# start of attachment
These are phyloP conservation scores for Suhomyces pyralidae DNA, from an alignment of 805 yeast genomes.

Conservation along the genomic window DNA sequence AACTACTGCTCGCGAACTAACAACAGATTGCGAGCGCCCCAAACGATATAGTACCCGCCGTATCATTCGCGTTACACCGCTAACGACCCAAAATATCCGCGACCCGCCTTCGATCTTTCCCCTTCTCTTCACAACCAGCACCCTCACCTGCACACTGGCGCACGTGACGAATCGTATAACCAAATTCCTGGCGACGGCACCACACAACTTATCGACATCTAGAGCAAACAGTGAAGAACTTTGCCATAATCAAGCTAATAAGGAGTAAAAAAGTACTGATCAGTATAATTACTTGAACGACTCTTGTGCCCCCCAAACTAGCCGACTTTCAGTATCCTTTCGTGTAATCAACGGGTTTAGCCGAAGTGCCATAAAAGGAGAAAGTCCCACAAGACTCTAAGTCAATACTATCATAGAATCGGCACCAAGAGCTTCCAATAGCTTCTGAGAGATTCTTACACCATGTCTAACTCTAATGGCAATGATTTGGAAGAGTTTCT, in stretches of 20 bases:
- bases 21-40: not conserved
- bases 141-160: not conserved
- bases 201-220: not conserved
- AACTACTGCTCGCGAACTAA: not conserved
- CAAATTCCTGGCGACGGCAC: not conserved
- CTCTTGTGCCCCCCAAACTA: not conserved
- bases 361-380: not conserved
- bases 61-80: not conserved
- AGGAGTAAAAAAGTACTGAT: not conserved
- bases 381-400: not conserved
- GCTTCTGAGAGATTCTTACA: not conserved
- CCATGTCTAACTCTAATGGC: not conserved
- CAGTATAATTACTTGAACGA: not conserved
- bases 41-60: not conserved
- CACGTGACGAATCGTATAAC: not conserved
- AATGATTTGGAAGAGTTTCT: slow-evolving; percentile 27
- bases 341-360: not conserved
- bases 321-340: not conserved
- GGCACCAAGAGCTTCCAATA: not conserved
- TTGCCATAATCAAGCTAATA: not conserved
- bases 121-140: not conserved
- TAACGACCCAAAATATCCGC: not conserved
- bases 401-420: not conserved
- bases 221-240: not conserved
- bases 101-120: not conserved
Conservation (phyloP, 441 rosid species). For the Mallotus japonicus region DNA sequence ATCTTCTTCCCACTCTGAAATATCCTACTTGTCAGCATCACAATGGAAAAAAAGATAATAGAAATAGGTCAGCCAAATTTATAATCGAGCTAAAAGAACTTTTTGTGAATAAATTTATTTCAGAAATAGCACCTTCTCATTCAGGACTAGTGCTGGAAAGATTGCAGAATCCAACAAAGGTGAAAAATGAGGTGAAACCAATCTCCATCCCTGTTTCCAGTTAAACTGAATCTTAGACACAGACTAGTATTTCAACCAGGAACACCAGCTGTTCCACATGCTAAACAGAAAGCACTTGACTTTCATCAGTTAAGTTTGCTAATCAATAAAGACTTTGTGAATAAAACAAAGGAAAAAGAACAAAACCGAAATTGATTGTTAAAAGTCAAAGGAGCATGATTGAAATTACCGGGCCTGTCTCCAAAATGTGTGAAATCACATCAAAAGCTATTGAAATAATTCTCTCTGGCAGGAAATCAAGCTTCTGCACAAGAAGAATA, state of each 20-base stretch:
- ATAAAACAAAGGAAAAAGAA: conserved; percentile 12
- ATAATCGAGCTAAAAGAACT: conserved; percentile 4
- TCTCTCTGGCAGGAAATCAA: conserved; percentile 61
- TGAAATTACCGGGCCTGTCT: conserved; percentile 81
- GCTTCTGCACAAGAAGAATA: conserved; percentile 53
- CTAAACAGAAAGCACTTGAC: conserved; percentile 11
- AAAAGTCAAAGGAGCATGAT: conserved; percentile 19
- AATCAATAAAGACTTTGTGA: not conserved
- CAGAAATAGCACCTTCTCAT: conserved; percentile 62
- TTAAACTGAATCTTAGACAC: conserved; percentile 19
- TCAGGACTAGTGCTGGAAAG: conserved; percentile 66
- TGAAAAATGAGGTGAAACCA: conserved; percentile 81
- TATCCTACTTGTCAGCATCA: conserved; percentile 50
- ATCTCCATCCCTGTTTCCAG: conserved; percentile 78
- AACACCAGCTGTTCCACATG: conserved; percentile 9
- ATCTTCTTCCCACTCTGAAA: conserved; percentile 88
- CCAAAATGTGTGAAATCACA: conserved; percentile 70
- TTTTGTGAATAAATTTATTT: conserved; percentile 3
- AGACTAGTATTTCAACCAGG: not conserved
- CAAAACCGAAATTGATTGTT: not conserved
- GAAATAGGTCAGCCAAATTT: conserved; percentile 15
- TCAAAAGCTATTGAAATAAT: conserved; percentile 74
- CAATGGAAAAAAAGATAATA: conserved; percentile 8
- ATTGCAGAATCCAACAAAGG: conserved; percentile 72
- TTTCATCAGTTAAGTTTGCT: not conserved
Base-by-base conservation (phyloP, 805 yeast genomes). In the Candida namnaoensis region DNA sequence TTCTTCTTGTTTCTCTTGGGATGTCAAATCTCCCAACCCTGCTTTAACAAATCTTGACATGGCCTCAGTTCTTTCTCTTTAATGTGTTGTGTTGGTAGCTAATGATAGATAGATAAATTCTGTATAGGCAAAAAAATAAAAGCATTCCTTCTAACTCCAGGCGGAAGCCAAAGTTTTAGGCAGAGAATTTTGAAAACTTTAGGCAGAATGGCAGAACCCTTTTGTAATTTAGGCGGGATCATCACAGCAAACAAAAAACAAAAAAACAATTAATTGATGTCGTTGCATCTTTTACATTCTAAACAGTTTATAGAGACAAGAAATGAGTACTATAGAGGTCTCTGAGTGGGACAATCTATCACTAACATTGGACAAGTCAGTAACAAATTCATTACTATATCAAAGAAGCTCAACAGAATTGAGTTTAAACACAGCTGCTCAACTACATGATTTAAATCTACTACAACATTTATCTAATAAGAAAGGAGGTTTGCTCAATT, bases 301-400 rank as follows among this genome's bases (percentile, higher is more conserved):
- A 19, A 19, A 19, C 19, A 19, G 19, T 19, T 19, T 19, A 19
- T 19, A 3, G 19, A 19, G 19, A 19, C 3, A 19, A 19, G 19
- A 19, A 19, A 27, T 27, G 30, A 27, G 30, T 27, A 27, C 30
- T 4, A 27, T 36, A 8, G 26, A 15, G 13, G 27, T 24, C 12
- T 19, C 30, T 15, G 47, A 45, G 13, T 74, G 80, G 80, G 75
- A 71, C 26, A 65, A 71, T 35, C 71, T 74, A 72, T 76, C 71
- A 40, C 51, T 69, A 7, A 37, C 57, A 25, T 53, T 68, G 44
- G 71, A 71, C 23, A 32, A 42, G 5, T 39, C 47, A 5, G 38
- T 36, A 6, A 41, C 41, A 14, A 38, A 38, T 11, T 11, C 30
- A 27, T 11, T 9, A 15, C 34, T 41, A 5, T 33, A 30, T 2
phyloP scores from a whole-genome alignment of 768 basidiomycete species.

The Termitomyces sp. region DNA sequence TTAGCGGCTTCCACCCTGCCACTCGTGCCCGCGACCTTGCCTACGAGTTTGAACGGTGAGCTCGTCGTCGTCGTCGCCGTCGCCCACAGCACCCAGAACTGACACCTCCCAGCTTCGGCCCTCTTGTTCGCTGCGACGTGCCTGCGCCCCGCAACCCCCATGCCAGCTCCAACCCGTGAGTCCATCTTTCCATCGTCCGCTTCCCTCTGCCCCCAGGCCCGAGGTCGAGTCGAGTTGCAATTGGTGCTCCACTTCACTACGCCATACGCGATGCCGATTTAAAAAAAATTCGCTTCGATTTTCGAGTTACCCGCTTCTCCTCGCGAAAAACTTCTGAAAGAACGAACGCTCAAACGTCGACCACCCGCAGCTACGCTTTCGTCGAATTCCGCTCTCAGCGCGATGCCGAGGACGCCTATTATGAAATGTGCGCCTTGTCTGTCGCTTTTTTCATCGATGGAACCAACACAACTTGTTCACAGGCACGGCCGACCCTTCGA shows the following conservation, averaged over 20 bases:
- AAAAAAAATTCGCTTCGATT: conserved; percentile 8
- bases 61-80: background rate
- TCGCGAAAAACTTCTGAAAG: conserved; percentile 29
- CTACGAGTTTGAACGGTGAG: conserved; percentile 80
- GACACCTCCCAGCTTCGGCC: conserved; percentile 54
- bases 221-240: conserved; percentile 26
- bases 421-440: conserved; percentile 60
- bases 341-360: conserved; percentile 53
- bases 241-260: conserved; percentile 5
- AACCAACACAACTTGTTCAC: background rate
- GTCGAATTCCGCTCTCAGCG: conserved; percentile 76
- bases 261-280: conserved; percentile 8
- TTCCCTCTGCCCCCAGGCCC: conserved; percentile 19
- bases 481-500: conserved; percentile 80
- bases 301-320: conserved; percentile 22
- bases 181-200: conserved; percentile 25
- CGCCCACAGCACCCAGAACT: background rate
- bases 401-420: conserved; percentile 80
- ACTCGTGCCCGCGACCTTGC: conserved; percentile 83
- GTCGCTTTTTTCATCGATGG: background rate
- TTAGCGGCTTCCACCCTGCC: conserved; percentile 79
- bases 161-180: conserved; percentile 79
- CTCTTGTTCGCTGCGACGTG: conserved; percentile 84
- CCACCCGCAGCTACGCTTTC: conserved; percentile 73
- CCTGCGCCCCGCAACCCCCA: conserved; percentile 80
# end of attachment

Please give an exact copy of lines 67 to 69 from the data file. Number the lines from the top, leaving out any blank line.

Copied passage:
- AAAAAAAATTCGCTTCGATT: conserved; percentile 8
- bases 61-80: background rate
- TCGCGAAAAACTTCTGAAAG: conserved; percentile 29